Fields of innovation
Stereotypes are hard to shake, but that of the progress-resistant farmer is just wrong. “Farmers have always embraced innovation,” says François Purseigle, professor of sociology at the École Nationale Supérieure Agronomique in Toulouse. “Since the beginning of the 20th century, technology has emancipated them from some of their most backbreaking work, while also giving them better control over their crops and improving yield.”
The stakes have never been higher. The world must find a way to feed a population that will grow from 7.2 billion today to 9.6 billion in 2050, according to the United Nations. Doing this with minimal environmental impact is also important since agriculture is thought to be responsible for 30% of the world’s CO2 emissions. High-tech farming will play a critical role in meeting these challenges.
The solution could come in part from the sky. Drone use is becoming widespread, thanks to relaxed regulations and a growing number of manufacturers. “We provide agricultural clients with crop-monitoring and decision-making tools,” explains Albert Maas, co-founder of Avular, a Dutch manufacturer founded in 2014. In addition to providing images with 10 times higher resolution than satellite images, “the main advantage of the drone is that it can operate below the cloud cover, making it less dependent on weather conditions and therefore more responsive.”
Drones are used to analyse a vast number of parameters including chlorophyll levels, nitrogen requirements, soil reflectivity levels, vegetation density and water stress. “The goal is to move beyond empirical experience and manage the entire agricultural cycle based on a massive collection of data,” says Maas. The information is processed by a series of software tools that map the fields, allowing the farmer to fine-tune supplies of water and fertiliser. Farmers can also observe early signs of disease and apply pesticides in a targeted manner.
The downside of drones is still their cost. A satellite image costs €8 per hectare. A drone image can easily cost five times as much; add to this the price of the drone itself, which can run anywhere from €25,000 to €50,000, plus the associated software. These costs are likely to fall, but for many farmers they will remain prohibitive.
Oz, an electrically powered robot
The French-made Oz, an electrically powered robot for mechanical weeding, runs autonomously for up to four hours. It costs less than €1 per hectare to operate.
Sensors and data harvesting
High-tech farming also relies on exponential growth in the volume of data collected for a wide variety of uses: weather forecasting, irrigation control, alarms (against theft of livestock or material) and animal-health monitoring. As in other areas, the arrival of Big Data brings a host of technical challenges. Sensors deployed in fields and barns must have a high level of autonomy to spare farmers from worrying about power supplies. Transmitting information can be a headache, since open fields do not usually enjoy the same mobile coverage as urban areas.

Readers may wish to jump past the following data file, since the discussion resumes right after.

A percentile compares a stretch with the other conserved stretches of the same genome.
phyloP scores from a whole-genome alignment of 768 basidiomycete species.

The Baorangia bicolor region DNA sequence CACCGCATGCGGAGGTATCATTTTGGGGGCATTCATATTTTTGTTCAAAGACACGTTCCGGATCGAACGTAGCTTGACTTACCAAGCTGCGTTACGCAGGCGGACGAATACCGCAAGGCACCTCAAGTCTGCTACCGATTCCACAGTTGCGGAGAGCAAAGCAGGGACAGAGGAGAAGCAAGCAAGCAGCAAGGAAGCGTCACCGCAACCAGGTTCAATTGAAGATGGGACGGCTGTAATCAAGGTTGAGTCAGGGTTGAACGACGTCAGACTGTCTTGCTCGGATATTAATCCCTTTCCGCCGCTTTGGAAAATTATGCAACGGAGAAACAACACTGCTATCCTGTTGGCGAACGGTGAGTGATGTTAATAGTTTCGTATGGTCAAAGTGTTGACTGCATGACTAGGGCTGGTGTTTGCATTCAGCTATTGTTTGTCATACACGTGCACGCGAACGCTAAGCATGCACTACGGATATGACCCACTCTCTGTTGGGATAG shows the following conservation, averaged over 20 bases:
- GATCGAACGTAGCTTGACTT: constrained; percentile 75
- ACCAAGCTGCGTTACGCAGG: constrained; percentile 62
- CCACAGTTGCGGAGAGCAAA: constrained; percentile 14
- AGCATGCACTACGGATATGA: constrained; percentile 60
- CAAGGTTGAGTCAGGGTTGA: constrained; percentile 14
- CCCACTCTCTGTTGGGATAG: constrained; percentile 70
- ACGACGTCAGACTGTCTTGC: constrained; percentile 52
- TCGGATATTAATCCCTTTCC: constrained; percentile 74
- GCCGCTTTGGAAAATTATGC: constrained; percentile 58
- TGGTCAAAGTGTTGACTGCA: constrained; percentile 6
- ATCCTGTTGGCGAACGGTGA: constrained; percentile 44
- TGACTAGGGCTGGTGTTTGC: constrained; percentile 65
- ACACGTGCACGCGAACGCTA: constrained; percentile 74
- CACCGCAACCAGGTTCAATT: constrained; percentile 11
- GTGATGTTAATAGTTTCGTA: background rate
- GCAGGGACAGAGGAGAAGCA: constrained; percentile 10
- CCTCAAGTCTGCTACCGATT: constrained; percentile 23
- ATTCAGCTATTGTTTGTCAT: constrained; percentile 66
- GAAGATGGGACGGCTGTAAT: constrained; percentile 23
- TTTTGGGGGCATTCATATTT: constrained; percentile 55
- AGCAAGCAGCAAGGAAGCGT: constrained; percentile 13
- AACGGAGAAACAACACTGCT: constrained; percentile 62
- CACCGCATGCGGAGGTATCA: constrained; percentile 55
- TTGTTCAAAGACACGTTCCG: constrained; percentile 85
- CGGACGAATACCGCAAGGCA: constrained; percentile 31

Companies like Sigfox, which specializes in wireless networks and inexpensive connected devices, may soon fill this niche. Based in Toulouse, Sigfox recently raised €100 million from European, American and Asian investors to extend its international development. They could respond to the needs of projects like E-Pasto, a Franco-Spanish device that acts as a virtual livestock enclosure. Animals are equipped with a GPS device and battery; when they get too close to the pasture boundary they receive an electric shock that’s about as strong as the one they would get from a traditional electric fence. The device is especially suitable in mountain areas to protect animals and save money on fences.
Robots making tracks
Another promising field is robotics. Here again, small and medium-sized companies are finding inventive ways to widen the range of applications for the machines that are still mainly used in livestock; traditionally, 87% of agricultural robotics has been used for milking. Milking machines are expensive – about €300,000 for 120 cows – but above a certain herd size they’re indispensable because of their economies of scale.
Other applications either ease the backbreaking labour of farming or speed up operations. Agrobot, a Spanish company, developed a robot that can pick strawberries; it is already being used widely in California. “It takes only five minutes to learn how to operate the machine, and it produces significant savings,” explains Juan Bravo, founder and CEO. “Not only is the harvest faster and easier, but the robot makes up for the lack of available manpower.” John Deere, the U.S. agricultural machinery giant, is taking the same approach; they recently released automatic seeders that can work at nearly 20 km per hour.
Oz and Cosi, robots made by French manufacturer Naïo Technologies, move automatically and silently through fields, hoeing the soil and removing weeds. “Their automatic navigation system allows them to cross rows without crushing crops and remove weeds that they recognize through an algorithm,” explains company co-founder Aymeric Barthes. This reduces or eliminates the need for pesticides and manual weeding. It’s another small example of how technological progress is bringing the goal of intensive yet sustainable agriculture closer to reality.